Yorkshire Museum, Museum Gardens: (York) ~ George Thomas, a late caretaker of the museum, was not the kind of man who would have expected to be in the news, he had no particular interest in ghosts, though he was surrounded by the past.
When he first saw the figure of a somewhat eccentric character, dressed in frock coat and drain pipe trousers, he thought it was one of the visitors or members who had not realised that it was time for closing. As he walked towards the figure, however, it disappeared.
This and subsequent sightings were to be the beginning of one of the most widely reported cases of haunting in York in recent years. It was also investigated in "Four Modern Ghosts" by Dingwall and Hall. The caretaker, obviously fearing ridicule, kept the incidents to himself, but, having seen some of the later phenomena, he mentioned the case to other people and gave them some idea of what was happening.
A local doctor and a solicitor were among the first to be included in a small group of observers who decided to wait for the figure to reappear, but they were to be disappointed. Their vigil was rewarded however by the mysterious behaviour of a book which projected itself from the shelves and fell to the floor in such a way that it was impossible for anyone to have touched it. There would seem also to have been some of the temperature disturbances often found in these conditions. The men were completely convinced that what they had seen was not due to the imagination of the caretaker, and experts were called in, but these later investigators saw and heard nothing, though again there were reports of the intense cold that had been reported before.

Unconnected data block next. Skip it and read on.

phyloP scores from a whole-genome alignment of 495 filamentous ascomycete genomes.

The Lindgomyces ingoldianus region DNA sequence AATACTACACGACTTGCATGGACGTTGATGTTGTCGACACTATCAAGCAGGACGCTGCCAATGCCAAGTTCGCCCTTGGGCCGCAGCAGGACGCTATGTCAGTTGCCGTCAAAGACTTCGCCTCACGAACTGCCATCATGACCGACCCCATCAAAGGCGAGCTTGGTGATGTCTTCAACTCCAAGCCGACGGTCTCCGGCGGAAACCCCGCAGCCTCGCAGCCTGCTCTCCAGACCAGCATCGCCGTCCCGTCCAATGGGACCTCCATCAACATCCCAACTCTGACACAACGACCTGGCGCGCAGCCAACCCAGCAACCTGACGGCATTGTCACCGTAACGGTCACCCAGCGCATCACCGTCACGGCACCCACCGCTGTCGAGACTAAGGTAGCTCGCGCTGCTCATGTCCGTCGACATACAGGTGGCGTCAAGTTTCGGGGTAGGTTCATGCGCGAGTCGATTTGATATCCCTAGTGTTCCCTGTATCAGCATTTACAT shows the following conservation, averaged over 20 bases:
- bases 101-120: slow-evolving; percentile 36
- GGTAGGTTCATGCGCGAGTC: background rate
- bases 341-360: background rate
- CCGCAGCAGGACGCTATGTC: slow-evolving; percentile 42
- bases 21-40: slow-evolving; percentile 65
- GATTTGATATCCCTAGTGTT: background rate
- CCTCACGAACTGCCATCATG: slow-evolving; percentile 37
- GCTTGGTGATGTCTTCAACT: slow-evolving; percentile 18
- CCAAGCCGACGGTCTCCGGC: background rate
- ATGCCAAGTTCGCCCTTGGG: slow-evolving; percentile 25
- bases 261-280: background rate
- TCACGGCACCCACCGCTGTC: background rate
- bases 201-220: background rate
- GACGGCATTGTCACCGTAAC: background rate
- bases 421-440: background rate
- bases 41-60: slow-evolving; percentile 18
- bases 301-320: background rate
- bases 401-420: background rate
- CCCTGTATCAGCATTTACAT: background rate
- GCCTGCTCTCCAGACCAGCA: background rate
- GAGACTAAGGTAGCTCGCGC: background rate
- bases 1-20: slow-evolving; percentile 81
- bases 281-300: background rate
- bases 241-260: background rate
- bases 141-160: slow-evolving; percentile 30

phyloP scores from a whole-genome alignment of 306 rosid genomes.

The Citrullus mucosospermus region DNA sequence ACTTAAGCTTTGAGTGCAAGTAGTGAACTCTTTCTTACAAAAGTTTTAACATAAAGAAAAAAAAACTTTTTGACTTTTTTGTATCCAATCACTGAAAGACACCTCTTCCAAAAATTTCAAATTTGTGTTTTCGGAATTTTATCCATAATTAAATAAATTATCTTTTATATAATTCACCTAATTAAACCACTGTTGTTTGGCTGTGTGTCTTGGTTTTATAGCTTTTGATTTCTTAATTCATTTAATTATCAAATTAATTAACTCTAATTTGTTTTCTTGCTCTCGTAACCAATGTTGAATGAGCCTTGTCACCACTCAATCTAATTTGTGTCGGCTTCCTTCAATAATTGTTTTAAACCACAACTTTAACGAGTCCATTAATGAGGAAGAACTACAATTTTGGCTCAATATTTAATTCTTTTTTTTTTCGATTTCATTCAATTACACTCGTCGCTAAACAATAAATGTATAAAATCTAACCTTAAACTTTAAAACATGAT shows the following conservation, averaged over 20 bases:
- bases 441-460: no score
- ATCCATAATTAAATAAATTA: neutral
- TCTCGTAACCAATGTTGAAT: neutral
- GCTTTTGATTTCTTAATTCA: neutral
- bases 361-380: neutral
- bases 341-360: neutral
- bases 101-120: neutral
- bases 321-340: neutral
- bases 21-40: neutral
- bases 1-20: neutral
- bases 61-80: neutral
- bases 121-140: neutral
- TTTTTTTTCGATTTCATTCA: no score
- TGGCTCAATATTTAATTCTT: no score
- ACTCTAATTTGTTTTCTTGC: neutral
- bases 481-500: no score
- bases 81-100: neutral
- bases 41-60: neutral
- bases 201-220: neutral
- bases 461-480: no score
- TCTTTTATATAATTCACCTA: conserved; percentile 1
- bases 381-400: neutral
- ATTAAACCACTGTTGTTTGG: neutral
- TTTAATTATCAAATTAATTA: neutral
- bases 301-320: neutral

The book in question, a dull looking book called "Antiquities and Curiosities of the Church", had been presented by Alderman Edward Wooler, a solicitor from Darlington who had died many years before. Yet the description of the figure in the Library fitted him perfectly, and this was proved by a photograph of the alderman which was shown to the caretaker later.
What was there about this book, which made it so important to its original owner? He certainly seemed to be extremely anxious about it, moving along the shelves and muttering, "I must find it". The book itself is now in the City Library, and examination shows a rectangular brown stain on the inside cover, which looks as though some photograph or document had once been there. Perhaps this is what the ghostly alderman was seeking, but whatever it was has now gone, and with its disappearance there have been no reports of any disturbed presence in the quietness of the library.
Some time after these events the book was returned to the museum. It was asked if anything strange had happened. "Not really, but on several occasions the museum alarm bells sounded, and continued until the book was removed from the shelves". The caretaker replied.